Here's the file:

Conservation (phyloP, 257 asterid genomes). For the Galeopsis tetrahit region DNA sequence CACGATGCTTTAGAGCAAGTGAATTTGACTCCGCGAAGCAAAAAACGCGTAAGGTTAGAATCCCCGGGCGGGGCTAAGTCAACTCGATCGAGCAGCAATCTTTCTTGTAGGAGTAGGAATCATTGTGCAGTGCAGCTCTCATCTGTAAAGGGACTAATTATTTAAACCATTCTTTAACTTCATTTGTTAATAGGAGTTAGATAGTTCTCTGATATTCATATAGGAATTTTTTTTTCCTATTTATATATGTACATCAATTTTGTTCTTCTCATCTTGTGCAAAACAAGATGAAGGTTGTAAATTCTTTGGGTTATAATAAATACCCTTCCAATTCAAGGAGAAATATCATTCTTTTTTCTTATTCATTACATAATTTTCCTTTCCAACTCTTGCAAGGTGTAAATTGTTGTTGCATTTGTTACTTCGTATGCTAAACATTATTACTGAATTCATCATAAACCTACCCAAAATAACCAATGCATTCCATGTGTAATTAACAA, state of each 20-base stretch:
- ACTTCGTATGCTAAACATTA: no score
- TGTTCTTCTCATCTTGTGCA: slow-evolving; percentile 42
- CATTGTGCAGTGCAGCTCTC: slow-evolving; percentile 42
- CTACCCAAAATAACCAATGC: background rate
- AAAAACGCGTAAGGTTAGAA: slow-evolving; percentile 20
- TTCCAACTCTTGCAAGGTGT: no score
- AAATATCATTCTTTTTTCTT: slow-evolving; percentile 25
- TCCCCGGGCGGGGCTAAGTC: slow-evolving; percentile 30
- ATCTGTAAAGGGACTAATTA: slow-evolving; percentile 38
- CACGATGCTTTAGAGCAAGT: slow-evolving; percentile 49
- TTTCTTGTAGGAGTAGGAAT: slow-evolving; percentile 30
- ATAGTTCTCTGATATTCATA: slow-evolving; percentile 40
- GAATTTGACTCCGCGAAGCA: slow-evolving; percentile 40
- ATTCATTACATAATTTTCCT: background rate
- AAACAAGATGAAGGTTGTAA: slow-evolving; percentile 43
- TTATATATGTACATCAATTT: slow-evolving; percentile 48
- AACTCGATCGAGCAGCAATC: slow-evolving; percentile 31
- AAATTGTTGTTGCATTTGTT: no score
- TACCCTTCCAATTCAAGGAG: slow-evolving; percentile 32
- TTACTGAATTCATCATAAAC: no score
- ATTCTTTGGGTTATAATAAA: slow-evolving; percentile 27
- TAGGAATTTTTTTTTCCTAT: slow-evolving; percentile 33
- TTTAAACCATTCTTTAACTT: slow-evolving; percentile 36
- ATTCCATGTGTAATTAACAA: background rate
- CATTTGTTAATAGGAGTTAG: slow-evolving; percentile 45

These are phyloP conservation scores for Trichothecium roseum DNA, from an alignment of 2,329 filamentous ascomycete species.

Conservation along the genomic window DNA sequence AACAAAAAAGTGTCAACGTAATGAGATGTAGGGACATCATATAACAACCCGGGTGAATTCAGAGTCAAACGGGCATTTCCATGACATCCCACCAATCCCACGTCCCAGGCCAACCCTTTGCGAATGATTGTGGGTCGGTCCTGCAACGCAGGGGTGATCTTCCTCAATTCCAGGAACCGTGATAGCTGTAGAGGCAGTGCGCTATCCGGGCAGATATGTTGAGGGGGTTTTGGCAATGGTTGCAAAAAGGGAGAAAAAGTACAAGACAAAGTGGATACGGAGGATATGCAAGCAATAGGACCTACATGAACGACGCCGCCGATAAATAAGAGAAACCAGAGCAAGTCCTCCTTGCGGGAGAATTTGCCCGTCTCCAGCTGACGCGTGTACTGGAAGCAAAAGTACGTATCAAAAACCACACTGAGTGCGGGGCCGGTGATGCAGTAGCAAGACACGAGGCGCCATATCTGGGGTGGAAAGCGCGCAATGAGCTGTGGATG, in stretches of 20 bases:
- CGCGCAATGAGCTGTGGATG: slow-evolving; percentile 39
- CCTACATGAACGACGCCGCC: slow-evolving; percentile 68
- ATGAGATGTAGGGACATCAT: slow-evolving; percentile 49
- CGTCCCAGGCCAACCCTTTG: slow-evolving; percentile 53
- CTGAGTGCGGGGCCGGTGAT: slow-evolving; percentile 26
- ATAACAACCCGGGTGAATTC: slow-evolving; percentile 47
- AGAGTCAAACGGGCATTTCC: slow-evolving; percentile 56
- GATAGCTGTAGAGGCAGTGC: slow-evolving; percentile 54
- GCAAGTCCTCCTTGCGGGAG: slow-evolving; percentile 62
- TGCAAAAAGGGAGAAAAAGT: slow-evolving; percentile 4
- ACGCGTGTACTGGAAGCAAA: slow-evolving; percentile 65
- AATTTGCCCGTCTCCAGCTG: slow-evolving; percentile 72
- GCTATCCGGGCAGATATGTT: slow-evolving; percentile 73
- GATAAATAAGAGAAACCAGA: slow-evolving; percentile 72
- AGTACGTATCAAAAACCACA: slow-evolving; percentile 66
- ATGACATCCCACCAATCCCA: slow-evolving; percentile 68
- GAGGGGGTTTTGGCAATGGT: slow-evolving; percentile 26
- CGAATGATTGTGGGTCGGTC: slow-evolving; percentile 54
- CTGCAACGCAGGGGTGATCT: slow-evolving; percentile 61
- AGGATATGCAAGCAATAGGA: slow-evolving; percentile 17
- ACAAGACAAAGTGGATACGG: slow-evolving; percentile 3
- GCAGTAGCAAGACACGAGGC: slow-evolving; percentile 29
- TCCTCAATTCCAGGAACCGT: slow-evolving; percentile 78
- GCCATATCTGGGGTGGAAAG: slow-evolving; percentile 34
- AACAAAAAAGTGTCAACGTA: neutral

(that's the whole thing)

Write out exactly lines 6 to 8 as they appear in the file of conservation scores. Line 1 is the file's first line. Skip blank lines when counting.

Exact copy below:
- AAAAACGCGTAAGGTTAGAA: slow-evolving; percentile 20
- TTCCAACTCTTGCAAGGTGT: no score
- AAATATCATTCTTTTTTCTT: slow-evolving; percentile 25